The yield curve and forward 3 year returns

Currently in Sunday night trading, the 10-year 2-year spread sits at a paltry 25.4 bps. The recent surge in yields with their test of 3 percent seems but a fleeting flirtation, like the bored housewife making a pass at the cable guy. Only the housewife then comes running back to the arms of her US hubbie after she realizes the cable guy is actually an autocrat of a middling Middle Eastern regime named Recep with not the faintest understanding of how his absurd policies are destroying the wealth of his country while flipping the middle finger to the entirety of the economic world in the process.

With that said, I thought it would be interesting to take a historical look at what the yield spread has implied for equities over its subsequent 3 years from its current levels.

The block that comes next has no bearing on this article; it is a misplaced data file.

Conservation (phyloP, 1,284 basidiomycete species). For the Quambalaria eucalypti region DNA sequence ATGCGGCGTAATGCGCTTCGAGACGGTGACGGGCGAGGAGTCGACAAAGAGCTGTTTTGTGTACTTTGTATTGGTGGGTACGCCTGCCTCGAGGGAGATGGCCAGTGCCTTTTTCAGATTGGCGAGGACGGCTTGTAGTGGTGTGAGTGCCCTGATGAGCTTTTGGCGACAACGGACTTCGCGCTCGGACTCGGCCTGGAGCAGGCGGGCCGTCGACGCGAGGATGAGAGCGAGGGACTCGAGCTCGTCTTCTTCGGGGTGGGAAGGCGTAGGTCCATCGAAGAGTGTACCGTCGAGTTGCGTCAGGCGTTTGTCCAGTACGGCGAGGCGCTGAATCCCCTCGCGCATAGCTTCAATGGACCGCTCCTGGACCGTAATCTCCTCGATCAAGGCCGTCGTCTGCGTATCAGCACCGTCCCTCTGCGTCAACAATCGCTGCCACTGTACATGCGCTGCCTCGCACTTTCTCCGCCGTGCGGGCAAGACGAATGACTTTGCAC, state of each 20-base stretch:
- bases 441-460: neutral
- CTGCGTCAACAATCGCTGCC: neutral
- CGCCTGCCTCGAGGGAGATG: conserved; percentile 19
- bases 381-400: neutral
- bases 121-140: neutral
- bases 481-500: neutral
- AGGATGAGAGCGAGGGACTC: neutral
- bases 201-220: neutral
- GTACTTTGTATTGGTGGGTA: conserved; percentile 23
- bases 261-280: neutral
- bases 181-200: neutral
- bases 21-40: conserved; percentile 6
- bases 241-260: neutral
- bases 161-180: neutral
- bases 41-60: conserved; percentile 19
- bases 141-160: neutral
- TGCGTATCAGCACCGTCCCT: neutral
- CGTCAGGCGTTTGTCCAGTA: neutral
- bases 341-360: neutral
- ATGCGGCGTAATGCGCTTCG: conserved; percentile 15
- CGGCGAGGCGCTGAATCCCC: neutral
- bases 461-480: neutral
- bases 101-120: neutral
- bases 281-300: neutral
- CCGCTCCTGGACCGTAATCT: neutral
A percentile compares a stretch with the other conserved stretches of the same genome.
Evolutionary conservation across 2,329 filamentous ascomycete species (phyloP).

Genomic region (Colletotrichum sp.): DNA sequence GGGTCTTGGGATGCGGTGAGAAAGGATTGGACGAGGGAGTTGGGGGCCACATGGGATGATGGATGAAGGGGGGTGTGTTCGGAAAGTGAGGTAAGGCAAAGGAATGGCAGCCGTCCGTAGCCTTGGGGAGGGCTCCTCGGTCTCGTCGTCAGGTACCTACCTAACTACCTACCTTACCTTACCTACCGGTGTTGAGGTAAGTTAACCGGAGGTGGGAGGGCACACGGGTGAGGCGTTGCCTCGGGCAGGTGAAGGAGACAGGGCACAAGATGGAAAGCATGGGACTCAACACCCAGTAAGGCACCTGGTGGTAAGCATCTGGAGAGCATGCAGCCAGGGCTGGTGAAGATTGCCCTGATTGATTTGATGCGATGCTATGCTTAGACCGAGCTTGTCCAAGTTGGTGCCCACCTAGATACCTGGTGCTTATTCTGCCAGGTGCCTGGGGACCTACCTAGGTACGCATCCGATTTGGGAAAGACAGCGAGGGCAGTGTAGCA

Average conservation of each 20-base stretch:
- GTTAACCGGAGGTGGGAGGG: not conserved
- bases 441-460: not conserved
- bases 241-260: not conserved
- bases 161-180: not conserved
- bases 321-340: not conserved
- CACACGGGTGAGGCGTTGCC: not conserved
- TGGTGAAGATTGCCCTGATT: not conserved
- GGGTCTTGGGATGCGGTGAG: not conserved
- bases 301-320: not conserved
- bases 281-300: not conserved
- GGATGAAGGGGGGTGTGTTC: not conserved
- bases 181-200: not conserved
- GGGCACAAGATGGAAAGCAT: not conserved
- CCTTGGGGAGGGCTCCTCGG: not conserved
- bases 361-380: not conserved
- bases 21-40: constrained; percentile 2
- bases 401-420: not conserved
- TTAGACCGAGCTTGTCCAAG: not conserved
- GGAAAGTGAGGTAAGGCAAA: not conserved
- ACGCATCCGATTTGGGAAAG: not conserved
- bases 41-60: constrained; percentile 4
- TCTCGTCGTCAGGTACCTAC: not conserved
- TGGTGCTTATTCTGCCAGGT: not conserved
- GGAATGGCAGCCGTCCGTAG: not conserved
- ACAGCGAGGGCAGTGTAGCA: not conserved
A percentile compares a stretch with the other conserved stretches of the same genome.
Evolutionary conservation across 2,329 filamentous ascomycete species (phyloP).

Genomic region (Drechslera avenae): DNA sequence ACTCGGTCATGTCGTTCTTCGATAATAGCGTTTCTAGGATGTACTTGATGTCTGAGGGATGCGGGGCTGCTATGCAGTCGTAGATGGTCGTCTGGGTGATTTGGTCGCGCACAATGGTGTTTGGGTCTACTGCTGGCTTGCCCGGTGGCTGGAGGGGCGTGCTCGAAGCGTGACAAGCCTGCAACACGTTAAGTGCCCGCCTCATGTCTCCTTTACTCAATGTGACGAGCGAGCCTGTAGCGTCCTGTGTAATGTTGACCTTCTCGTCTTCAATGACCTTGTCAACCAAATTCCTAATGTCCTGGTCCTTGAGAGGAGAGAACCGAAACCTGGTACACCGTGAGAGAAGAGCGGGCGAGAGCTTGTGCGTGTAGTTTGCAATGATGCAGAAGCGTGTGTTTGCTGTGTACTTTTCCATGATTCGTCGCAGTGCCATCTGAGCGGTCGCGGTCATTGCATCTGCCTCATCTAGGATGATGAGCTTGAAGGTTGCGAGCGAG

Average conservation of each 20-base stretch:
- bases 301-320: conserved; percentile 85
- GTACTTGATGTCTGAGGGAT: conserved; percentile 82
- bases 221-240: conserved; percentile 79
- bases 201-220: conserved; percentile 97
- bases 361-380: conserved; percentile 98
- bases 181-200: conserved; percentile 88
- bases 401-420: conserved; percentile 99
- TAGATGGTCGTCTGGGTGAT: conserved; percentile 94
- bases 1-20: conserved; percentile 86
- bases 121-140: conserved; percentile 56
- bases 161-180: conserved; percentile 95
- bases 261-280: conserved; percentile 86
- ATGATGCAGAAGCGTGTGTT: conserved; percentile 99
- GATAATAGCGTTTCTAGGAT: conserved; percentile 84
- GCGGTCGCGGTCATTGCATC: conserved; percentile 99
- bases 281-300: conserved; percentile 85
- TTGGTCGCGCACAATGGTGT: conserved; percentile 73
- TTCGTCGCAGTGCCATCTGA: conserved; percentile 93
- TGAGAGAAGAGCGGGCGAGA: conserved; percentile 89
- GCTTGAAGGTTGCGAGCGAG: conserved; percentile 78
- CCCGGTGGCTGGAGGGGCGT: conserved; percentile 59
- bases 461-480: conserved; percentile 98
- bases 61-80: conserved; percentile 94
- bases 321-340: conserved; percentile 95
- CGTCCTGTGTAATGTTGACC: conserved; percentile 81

Looking at all of the data from 1990 onward, the answers are not great:

The worrisome implications of the yield curve (at least as they relate to the historical statistical relationships which have held since 1990) is that levels under 0.40 begin to be the realm where things are a bit bimodal. Yes, sometimes things work out extremely well for those holding equities (as transpired in the mid 1990s), but in the longer term, it seems that this threshold is associated with late cycle dynamics. We see a large variance of returns, with a few periods in there of absolute crap where you start to have the risk of some life-alteringly poor returns.

It seems as though the threshold of 0.3 to 0.4 becomes a bit of a Rubicon where the recessionary pressures are virtually unavoidable and recessions begin to assert themselves. This becomes more clear when we look at the average return for each 10 basis point move in the value of this spread:

When viewed in this way, the dropoff is pretty staggering and, unfortunately, we are now solidly in the area where things perform poorly.

Read more about the nature of recessions and why this matters